Male Infertility ‘as important as global warming’

Leading Irish fertility clinic, ReproMed warns that male infertility continues to be a growing problem.

Leading Irish fertility clinic, ReproMed warns that male infertility continues to be a growing problem.

A study from the European Science Foundation (ESF) has revealed a rapid increase in male infertility over the past few decades.

Whilst 1 in 6 people in Ireland are affected by infertility, and traditionally it was believed that 90% of infertility issues lay with women, contemporary statistics reveal that in fact, 40% of infertility issues lie with women, 40% with men, 10% with both and 10% unexplained.

Declan Keane, Senior Embryologist and Director of ReproMed Clinics says, “we are seeing more and more Irish males coming to our clinics. Advances in technology have allowed us to offer greater insight into male fertility issues and we see men of all ages attending here to avail of our services. It’s important that couples seek advice to ensure that unnecessary tests are not carried out on women purely because satisfactory interest is not being taken in male issues.’’

Keane continues, ’’Many males attending our ReproMed clinics have expressed feelings of failure at not being able to provide healthy sperm to their partner to conceive their child naturally. This feeling of a loss of “masculinity”, while unwarranted, can lead to stress and strain on the relationship and in some cases depression.“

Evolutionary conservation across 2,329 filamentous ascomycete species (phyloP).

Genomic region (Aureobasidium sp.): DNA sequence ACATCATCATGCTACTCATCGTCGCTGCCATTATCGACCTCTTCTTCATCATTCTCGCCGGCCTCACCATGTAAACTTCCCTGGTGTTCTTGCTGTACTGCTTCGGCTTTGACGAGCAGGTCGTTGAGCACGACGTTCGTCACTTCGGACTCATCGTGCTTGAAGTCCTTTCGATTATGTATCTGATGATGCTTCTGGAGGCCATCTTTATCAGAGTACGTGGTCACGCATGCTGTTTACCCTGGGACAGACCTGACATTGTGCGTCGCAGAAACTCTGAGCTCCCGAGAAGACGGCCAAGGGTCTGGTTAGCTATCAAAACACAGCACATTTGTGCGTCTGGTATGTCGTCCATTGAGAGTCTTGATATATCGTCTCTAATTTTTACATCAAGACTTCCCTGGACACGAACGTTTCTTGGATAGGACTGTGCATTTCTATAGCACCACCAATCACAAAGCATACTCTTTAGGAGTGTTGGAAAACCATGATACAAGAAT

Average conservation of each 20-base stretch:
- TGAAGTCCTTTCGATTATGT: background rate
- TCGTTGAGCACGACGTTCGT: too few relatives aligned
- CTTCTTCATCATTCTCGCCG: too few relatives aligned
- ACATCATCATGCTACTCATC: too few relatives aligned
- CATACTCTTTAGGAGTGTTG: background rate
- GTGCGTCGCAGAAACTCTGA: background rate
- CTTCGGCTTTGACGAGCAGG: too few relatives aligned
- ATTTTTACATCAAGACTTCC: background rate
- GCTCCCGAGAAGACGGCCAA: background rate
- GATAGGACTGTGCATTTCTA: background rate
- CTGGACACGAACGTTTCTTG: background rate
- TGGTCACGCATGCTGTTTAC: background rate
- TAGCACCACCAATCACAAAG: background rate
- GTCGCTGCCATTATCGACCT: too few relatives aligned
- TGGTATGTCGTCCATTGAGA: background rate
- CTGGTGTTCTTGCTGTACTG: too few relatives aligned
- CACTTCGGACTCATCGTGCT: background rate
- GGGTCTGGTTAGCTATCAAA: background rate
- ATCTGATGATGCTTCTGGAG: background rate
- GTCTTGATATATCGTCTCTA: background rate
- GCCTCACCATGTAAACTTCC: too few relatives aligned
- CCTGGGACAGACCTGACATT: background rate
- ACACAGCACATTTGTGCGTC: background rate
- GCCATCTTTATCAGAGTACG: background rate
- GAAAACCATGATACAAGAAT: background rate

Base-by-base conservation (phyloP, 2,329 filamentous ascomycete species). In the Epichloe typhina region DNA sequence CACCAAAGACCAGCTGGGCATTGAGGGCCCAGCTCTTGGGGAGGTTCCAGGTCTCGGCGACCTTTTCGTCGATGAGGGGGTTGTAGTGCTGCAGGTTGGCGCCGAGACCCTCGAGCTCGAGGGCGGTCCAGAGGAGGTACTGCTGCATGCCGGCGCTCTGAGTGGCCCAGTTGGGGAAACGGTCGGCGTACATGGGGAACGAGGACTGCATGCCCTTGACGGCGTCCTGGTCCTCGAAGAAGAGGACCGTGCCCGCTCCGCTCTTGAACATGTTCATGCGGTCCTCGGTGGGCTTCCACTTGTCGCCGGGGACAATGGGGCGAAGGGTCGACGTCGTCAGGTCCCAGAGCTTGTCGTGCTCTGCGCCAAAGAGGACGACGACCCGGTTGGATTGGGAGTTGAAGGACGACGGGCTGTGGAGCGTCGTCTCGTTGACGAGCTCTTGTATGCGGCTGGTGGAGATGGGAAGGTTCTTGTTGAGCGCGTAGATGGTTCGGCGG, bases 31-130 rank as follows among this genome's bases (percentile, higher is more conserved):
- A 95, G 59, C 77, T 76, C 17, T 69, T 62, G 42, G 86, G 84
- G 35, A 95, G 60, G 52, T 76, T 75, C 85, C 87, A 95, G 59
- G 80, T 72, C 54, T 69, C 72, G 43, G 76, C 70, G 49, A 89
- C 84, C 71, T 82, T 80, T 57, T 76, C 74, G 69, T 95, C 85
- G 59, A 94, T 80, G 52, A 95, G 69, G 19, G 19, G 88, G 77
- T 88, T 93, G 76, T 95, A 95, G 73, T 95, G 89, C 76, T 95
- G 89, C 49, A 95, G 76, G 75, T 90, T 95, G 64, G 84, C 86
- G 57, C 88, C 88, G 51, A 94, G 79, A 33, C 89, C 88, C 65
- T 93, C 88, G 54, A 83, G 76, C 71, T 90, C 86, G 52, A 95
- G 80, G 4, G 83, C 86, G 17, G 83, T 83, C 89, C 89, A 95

Gordon Ramsay talks about his infertility and his low sperm count. Hugh Jackman, Dennis Quaid and Robert De Niro are also vocal about their experiences of infertility. Keane believes that the stigma attached to infertility is preventing men talking about this hidden problem.

Neils Skakkebaek, a professor at the University of Copenhagen and co-author of the report says, ‘’The important impact of men’s reproductive health on a couple’s fertility is often overlooked’’.

The ESF study uncovered that 1 in 5 males aged 18-25 are affected by sub fertility – low semen quality and quantity. This can be caused by issues they are born with, such as undescended testes which later can be linked to testicular cancer in young males. Infertility can lead to stress; strain on relationships; and particularly in men, a feeling of failure. In the sub fertile general population, the majority of couples will eventually successfully become pregnant within a year with little or no intervention. This can come about through changes in lifestyle, diet and more often than not, a consultation with a fertility expert, which can help a couple to relax, leading to natural conception.

Fertility issues in men come in different forms:

· 15% of males are affected by a varicocele – an enlarged vein located in the scrotum which, if temperatures rise, can decrease the quantity and quality of sperm

· Undescended testicles is a common defect that males can be born with and can lead to fertility issues in the future

· Orchitis – inflammation in the testicles/genital tract is also a common cause of male infertility

· Unhealthy diet and lifestyle can also damage or interrupt sperm production